Clear script


Clear script
Clear script
Oirat alphabet
Smp kalmyk.gif
Type Alphabet
Languages Oirat
Sanskrit
Tibetan
Creator Zaya Pandita
Time period ca. – today
Parent systems
Proto-Sinaitic alphabet
Sister systems Manchu script
Vaghintara script
ISO 15924 Mong, 145
Direction Left-to-right
Unicode alias Mongolian
Unicode range U+1800 – U+18AF
Note: This page may contain IPA phonetic symbols.

Clear script (or Oirat clear script, Todo bicig, or just Todo) (Mongolian: Тодо бичиг, todo bichig) is a Mongol alphabet created in 1648 by the Oirat Buddhist monk Zaya Pandita Oktorguin Dalai for the Oirat Mongol language.[1][2][3] to It was developed on the basis of the traditional Hudum Mongolian alphabet with the goal of distinguishing all sounds in the spoken language, and to make it easier to transcribe Tibetan and Sanskrit.

Contents

History

The clear script is a Mongolian script, whose obvious closest forebear is vertical Mongolian. This Mongolian script was descendant from the Old Uyghur alphabet, which itself was descendant from Aramaic.[4] Aramaic is an abjad, an alphabet that has no symbols for vowels, and clear script is the first in this line of descendants to develop a full system of symbols for all the vowel sounds.[4]

Formation

As mentioned above the clear script was developed as a better way to write Mongolian, specifically of the Western Mongolian groups of the Oirats and Kalmyks.[3] The practicality of clear script lies in the fact that it was supremely created in order to dissolve any ambiguities that might appear when one attempts to write down a language. Not only were vowels assigned symbols, but all existing symbols were clarified. All of the 'old' symbols, those that did not change from the previously used script, were assigned a fixed meaning, based mostly on their Uyghur ancestors.[2] New symbols and diacritical marks were added to show vowels and vowel lengths, as well as distinguish between voiced and unvoiced consonants.[3] There were even some marks which denoted between sounds like ši and si which are not so important for words written in the Oirat language of clear script, but are useful for the transcription of foreign words and names.[2]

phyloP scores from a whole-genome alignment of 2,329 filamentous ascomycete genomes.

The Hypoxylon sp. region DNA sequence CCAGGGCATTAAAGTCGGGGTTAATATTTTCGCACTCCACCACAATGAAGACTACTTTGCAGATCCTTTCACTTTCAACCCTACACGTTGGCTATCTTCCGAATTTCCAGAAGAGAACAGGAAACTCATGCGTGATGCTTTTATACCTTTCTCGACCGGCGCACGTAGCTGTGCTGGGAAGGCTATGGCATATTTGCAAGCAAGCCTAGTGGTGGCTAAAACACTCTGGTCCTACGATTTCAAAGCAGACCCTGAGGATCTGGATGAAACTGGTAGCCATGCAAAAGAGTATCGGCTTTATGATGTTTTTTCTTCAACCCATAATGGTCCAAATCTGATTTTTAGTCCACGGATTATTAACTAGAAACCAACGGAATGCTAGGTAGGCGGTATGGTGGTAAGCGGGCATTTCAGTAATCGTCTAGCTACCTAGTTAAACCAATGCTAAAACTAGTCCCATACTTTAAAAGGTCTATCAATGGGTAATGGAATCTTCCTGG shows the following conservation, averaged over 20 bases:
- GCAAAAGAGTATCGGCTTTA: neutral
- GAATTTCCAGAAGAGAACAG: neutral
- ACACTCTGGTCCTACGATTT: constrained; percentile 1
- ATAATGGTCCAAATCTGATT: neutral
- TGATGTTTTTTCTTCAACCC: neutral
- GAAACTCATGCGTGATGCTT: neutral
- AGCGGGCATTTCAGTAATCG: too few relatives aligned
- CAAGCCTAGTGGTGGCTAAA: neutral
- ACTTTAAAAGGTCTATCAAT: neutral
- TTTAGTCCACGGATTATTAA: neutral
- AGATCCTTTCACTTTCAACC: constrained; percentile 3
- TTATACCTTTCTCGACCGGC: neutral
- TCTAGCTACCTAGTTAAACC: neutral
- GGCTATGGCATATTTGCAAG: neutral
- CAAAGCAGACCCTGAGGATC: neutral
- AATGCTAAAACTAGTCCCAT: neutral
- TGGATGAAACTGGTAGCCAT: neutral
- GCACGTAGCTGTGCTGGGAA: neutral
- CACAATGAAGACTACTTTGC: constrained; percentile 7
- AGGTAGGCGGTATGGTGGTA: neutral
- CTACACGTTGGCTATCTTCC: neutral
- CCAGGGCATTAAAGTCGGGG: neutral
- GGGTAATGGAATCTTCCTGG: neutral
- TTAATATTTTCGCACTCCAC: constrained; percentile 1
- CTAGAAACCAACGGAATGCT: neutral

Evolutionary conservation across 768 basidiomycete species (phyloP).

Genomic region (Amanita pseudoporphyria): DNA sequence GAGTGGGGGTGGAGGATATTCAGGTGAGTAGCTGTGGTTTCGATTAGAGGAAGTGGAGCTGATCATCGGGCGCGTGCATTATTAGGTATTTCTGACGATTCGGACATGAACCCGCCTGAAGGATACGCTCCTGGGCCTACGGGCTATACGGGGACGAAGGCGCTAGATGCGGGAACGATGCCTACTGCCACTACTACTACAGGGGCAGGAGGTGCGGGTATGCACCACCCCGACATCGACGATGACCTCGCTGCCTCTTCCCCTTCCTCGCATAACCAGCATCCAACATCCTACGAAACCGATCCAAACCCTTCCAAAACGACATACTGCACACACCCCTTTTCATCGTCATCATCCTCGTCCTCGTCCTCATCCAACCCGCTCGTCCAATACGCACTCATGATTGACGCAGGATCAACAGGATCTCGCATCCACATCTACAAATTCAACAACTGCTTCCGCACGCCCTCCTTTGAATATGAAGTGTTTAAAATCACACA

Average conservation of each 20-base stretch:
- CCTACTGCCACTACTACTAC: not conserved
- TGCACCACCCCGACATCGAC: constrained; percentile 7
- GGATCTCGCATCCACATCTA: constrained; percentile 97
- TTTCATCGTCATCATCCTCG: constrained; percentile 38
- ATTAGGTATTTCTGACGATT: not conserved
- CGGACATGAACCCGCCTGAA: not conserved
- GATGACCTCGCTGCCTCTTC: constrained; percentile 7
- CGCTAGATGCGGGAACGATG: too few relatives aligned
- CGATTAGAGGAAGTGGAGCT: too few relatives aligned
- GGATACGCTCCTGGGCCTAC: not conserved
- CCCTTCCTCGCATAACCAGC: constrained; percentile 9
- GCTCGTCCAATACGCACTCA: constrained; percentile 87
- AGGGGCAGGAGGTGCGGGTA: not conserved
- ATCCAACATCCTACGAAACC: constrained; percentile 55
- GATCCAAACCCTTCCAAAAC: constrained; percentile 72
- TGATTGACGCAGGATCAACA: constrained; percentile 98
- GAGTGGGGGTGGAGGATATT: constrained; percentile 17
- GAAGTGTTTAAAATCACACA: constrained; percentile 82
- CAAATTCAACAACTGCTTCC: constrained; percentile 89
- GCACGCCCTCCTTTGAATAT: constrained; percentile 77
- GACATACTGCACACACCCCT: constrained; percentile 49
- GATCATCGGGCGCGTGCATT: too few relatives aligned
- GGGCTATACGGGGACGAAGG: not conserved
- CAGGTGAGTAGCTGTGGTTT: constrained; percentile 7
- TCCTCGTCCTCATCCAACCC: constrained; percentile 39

Usage

The clear script was used by Oirat and neighboring Mongols, mostly in the late 17th and early 18th centuries.[2] The text was widely used by its creator and others to translate Buddhist works so that they might better spread the Buddhist religion throughout western Mongolia. Though the script was useful for translating works from other languages, especially Tibetan, it was also used more informally, as evidenced by some letters from the late 1690s.[2]

The script was used by Kalmyks of Russia until 1924, when it was replaced by the Cyrillic alphabet. In Xinjiang, China the Oirat people still use it, although today Mongolian education is taught in Chahar Mongolian all across China.

Writing in clear script

This script is a vertical script, as was its 'vertical Mongolian' parent script. Letters and diacritics are written along a central axis. Portions of letters to the right of the axis generally slant up, and portions to the left of the axis generally slant down. The only signs that do not follow these rules are the horizontal signs for S Š and part of Ö.[2] Words are delineated by a space, as well as different letter forms. Though most letters only come in one shape, there are some letters that look different depending on where in the word they occur, whether they are initial, medial, or final.[3]